My computer has stopped working because the hard disk has broken. I used it to store important data without having a backup, and several files (.xslx, .word, .pdf) could not be recovered or they are corrupt when we use a program to access it. Is there any other way to try to recover them?

I tried to recover them with some programs like TestDisk, PhotoRec, Recuva.

  • 13
    If data is important take it to a data recovery specialist. Common understanding that this costs 1000's of Dollars by definition is a myth in most cases. None of the tools you tried can be considered a serious data recovery tool. If DIY is only option, first step, IF the drive is even detected at all, is cloning the drive using something like HDDSuperClone. Jan 26 at 19:41
  • 15
    If you really want the data back, do not do anything else to the drive apart from shutting down the computer and removing the drive. Then contact a data recovery specialist as Joep van Steen said. Jan 26 at 20:38
  • 2
    More often than not, a bad HD is just a bad boot sector and the majority of files are intact. On another working computer, create a Live Linux USB stick. Then boot the problematic computer with that and recover your files back to the USB stick if possible.
    – selbie
    Jan 27 at 3:19
  • Does this answer your question? How do I recover lost/inaccessible data from my storage device? Jan 28 at 4:42
  • closed, of course. as far as I can tell he's not asking for a product, nor service, nor learning materials. Jan 28 at 15:06

1 Answer 1



I'll address specific question and tools tried (as these are commonly recommended tools) and go somewhat 'broader' so the answer may apply to other data loss scenarios too.

DIY or go to a pro?

If your data has value, go to a pro. Most recoveries, even those requiring clean room work do not exceed say $850 but some labs are in to $300 - $500 range even if clean room is required and if no additional parts need to be sourced.

Many failed DIY attempts may hamper recovery and add to the price. This is true if the data loss has a physical cause and if in-place repairs are attempted (partition table editing, rebuild RAID etc.).

As a rule of thumb, if the cause for the data loss is known, for example you deleted a file or partition or formatted a partition, it is safe to assume there's no physical cause.

With sudden data loss a physical cause should not be ruled out before hand, even if the damage appears to be at the logical level. For example, a RAW file system can be due to logical corruption, it is however also a common symptom for physical damage. Even just repeated read attempts can further damage a drive or cause firmware damage (g-list overflow).

If damage is obviously physical, for example after dropping a drive, a lab is always the best solution and DIY attempts are almost guaranteed to make the situation worse.

It does not hurt to use a S.M.A.R.T. utility. Although the information may be overwhelming it can be useful. Treat information as such: If the SMART tool alerts you about problems then assume there are in fact problems. However, absence of alerts does not mean the drive is okay by definition.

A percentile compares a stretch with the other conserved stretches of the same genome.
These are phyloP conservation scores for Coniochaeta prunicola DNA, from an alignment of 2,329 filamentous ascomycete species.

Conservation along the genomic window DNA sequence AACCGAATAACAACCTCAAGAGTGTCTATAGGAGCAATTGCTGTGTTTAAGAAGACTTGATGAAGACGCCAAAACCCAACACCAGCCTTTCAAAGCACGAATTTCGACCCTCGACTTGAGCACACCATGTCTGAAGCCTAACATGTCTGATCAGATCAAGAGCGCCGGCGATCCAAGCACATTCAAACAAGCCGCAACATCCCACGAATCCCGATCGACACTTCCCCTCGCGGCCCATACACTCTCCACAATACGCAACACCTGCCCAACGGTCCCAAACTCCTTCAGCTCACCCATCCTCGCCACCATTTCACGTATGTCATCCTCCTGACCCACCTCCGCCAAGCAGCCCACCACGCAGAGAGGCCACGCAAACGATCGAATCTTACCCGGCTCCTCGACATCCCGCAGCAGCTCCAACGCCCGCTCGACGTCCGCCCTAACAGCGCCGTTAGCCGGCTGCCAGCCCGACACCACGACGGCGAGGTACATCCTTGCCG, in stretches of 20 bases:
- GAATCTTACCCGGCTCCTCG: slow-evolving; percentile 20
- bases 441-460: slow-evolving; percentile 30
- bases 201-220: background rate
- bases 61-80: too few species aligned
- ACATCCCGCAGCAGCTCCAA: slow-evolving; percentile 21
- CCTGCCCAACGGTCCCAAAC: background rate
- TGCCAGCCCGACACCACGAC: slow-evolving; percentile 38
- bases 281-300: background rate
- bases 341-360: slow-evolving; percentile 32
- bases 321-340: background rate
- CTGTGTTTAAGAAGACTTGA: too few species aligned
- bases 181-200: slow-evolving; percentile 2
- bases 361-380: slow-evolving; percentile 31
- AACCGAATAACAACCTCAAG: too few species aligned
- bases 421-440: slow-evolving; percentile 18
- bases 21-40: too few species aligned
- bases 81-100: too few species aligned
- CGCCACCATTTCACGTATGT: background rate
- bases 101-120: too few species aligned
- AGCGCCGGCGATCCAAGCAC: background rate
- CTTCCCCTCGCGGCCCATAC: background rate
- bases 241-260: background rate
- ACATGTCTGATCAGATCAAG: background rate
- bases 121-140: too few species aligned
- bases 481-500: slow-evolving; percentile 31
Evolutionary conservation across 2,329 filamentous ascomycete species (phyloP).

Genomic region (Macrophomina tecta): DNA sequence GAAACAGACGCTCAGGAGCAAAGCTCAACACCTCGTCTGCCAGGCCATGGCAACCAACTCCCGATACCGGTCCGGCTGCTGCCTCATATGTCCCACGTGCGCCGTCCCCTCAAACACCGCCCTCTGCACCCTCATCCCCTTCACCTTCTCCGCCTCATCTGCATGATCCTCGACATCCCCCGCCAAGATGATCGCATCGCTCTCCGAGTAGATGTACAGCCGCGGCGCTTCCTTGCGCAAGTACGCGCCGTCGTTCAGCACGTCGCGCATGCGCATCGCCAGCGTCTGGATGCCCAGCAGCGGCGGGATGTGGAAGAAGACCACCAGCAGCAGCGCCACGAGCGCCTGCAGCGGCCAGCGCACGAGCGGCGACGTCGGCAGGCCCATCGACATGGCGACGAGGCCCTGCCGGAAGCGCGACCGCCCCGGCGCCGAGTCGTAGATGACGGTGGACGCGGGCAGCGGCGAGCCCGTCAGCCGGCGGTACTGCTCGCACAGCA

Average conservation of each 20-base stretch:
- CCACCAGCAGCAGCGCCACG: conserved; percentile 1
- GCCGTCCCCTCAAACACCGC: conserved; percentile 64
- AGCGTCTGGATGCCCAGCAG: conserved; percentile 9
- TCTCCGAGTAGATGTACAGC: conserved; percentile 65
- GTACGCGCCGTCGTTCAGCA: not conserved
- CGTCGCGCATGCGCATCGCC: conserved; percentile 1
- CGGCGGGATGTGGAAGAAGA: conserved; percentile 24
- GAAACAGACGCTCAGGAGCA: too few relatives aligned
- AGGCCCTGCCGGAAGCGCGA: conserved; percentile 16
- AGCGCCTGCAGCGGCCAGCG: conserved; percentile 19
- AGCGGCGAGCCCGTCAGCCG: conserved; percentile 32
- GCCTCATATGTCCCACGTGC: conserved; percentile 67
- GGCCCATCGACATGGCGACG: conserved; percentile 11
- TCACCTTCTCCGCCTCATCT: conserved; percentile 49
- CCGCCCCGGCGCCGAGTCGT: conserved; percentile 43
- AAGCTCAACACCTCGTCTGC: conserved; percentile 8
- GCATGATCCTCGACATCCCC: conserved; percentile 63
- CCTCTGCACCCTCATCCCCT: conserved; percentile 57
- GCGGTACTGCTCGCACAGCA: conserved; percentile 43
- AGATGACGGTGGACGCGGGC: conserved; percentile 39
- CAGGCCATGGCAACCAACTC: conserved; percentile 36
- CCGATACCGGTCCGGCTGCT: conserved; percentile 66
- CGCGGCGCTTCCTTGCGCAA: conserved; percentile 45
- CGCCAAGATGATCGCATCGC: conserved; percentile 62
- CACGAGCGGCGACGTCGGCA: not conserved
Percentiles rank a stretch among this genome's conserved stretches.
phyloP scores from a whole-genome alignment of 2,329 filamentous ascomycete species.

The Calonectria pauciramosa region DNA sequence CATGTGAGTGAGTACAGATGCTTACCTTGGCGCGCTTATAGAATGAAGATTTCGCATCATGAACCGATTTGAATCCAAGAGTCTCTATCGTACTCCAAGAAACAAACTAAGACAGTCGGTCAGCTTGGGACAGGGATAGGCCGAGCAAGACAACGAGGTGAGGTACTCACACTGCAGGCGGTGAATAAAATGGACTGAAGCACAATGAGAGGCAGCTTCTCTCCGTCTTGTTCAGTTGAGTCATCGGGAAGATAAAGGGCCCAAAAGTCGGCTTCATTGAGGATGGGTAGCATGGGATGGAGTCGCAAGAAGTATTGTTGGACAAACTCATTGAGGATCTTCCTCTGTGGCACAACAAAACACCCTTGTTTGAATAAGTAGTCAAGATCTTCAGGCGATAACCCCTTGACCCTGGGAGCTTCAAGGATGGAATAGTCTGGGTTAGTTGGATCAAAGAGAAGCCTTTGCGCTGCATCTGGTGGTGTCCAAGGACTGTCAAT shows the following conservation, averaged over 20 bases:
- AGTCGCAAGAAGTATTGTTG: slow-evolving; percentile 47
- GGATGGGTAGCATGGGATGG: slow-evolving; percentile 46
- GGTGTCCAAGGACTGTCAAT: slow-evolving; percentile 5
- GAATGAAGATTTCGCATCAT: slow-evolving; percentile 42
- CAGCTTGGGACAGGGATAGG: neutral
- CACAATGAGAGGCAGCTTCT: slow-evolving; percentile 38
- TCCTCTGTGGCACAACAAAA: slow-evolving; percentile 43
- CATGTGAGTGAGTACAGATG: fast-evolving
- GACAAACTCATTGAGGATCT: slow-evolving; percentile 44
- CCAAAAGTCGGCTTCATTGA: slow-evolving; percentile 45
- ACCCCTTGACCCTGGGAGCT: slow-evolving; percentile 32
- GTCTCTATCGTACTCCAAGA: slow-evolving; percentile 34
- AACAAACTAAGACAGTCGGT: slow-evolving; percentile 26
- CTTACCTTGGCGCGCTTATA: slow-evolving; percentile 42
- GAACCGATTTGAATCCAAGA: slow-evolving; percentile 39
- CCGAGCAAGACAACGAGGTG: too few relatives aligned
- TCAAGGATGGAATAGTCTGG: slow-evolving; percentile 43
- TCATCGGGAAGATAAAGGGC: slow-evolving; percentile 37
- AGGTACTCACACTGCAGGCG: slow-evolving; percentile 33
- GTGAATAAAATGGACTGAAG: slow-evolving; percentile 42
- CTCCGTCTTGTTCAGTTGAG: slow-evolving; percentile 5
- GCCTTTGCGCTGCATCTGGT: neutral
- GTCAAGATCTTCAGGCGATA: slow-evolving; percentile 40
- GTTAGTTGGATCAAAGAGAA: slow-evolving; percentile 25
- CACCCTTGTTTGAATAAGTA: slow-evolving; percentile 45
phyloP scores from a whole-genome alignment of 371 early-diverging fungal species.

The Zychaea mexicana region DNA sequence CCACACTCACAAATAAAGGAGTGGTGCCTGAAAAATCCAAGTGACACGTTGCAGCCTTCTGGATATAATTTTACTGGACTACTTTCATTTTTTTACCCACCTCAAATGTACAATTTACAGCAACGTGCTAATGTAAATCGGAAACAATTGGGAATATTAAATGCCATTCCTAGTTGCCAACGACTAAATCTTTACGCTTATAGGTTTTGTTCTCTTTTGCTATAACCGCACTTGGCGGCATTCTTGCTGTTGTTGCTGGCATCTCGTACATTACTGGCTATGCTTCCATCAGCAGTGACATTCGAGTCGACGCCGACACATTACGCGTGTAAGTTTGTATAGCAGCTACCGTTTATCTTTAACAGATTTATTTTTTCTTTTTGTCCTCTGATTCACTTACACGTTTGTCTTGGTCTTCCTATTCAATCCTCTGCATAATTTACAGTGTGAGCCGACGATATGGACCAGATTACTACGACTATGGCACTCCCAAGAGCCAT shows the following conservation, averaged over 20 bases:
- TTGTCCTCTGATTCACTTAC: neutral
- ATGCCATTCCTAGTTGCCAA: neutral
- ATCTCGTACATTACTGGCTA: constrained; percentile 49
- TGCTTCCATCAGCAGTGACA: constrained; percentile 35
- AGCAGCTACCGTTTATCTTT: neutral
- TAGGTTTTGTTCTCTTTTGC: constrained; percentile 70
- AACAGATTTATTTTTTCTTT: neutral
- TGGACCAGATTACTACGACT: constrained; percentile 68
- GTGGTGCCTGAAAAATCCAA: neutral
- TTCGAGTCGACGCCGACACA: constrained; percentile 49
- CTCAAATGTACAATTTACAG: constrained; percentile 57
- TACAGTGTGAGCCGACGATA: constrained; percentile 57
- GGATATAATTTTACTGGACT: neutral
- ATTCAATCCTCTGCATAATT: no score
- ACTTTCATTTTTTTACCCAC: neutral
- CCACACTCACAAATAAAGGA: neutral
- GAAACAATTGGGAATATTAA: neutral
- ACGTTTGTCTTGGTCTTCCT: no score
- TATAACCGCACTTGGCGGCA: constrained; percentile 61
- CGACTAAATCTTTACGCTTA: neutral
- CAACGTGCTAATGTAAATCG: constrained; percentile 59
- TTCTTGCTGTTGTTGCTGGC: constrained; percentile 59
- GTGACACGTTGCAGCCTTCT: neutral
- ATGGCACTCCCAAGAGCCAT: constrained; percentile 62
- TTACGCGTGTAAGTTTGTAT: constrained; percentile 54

Check RAW values of at least following attributes:

  • Reallocated sectors
  • Pending sectors

If raw values are non zero the drive had, at some point, problems reading sectors. Large values IMO (say > 20) are alarming even if the SMART tools says they are not. An easy to use and free SMART tool is CrystalDiskInfo. In menu Function > Advanced Feature > set RAW values to 10 [DEC]. Most of the file recovery tools I'll recommend later on also can display SMART data.

Some words on SSD

It is true that SSD's are less prone to mechanical damage of moving parts. Still, sudden disappearance of data can have physical causes such as sudden loss of power. SSD's can and do suddenly fail just like conventional hard drives.

Also SSD's can experience 'bad sectors' although these are of an entirely different nature than bad sectors on spinning disks. Such bad sectors can have cascading effects and SSD's, once they start behaving odd or unstable can deteriorate rapidly. A a lab is not an option and you need more than a few files, skip to cloning.

What about TRIM?

TRIM is often misunderstood. it's is important to understand that TRIM is a command that is sent by for example the operating system to inform the SSD drive about a range of sectors that can be discarded. TRIM is not file deletion of erasure in itself.

It depends on a specific OS if and when it sends TRIM commands. One OS may send a TRIM command immediately if for example a file is deleted, the other may schedule weekly TRIM commands, or an OS may do both.

For example Windows sends a TRIM command when you format a partition or as soon as you delete a file - if it concerns a NTFS formatted volume. So, in general data recovery from a formatted partition is impossible unless: 'circumstances' (non 'supported' file system, older USB bridge not relaying TRIM commands, etc.).

If you however you can not access the partition because the file system is RAW, this is no reason for Windows to 'TRIM' that partition and in general one can assume the data can be recovered. So in general, an OS will only TRIM data that is purposely deleted.